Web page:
Here’s a secret—winning your average Oscar Pool is profoundly easy. The Academy Awards are like Thanksgivings with your family. You know what’s going to go down months before the actual event, and while you might not necessarily like it there’s fuck all you can do to stop it. The Oscars are remarkably predictable. Just like that one uncle will inevitably have too much red wine and start saying that not even certified scientists accept the official report, and there’s no way those towers would have gone down that fast without an internal explosion, and come-on-wake-up-people, the victor of the vast majority of the awards will be obvious a month in advance. Best Picture usually goes—with a few notable exceptions, i.e., 12 Years A Slave—to a story that is completely inoffensive, safe choices like The King’s Speech and The Artist, or to a film that tackles a controversial issue in an irresponsibly uncontroversial fashion. The latter is known as “Oscar Bait” and a prime example is Crash, the film that half-assedely addressed racism in post 9-11 America, successfully hitting on every so-called edgy issue of the time period while simultaneously failing to say anything new or even important.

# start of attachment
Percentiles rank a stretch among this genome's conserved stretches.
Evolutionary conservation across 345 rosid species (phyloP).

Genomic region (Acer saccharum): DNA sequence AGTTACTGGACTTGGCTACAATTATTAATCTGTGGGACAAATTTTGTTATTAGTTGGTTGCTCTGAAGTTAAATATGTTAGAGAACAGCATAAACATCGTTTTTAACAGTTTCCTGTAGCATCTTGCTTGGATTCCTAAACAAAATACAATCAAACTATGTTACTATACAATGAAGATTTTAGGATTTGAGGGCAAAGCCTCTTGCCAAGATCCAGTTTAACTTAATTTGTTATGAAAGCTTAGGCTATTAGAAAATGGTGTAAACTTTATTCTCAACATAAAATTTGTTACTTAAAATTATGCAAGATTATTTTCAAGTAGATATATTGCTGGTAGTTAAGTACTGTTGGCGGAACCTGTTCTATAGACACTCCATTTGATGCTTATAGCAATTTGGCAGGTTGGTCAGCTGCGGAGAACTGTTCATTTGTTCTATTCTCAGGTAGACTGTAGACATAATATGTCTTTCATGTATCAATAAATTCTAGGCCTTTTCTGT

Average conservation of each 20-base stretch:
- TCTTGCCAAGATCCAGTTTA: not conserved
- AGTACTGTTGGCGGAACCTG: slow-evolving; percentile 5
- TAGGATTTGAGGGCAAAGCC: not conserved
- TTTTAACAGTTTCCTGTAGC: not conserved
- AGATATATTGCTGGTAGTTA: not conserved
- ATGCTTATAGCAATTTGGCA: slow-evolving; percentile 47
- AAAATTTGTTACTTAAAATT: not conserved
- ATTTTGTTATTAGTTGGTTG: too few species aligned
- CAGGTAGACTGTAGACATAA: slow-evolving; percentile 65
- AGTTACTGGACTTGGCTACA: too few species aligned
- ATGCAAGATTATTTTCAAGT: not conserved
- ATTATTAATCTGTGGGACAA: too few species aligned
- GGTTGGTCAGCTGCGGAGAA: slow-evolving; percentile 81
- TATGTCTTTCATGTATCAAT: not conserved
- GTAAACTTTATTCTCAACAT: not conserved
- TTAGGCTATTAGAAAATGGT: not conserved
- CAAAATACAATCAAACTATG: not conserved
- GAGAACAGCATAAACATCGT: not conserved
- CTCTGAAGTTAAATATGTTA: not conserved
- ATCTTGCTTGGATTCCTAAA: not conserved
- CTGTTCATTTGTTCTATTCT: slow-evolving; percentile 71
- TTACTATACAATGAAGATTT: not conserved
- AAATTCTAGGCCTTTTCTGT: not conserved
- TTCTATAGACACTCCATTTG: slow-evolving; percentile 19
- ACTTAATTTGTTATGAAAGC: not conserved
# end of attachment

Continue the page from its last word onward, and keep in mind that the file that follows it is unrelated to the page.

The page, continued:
The truth is, you don’t even have to analyze it this much to win. A simple Google search for “Oscar Predictions” will yield highly accurate lists of probable winners. The problem is I am not competing with average players. I am competing with my family, a group of movie-buffs who understand the inherent predictably of the Oscars and know all the best sites from which to pull predictions. Out of all the competitors I am up against, my father is the worst. He is the most difficult to beat and the most obnoxious kind of winner. He is nearly as competitive as I am.
For a long time, I desperately wanted to win the Oscar Pool but did not put in the needed effort. I was busy with school, and then college, and then graduate school, and each year the due date for ballots would come far sooner than I had realized, leaving me little time to consider my choices. Of the thirty or so categories, I would maybe get six right while the rest of the family scored in the upper teens and twenties. My last year of college, my father did not win. He tied with my brothers, but used his own warped logic to claim victory nevertheless. He is, by profession, a district judge and seems to think this makes him authority on all matters of justice, even petty ones. Senior year, I watched the show with a group of close friends and we binge drank wine and beer and talked over almost every speech. I woke up painfully hungover Monday morning, no recollection of what had won best picture, and checked my e-mail to find this: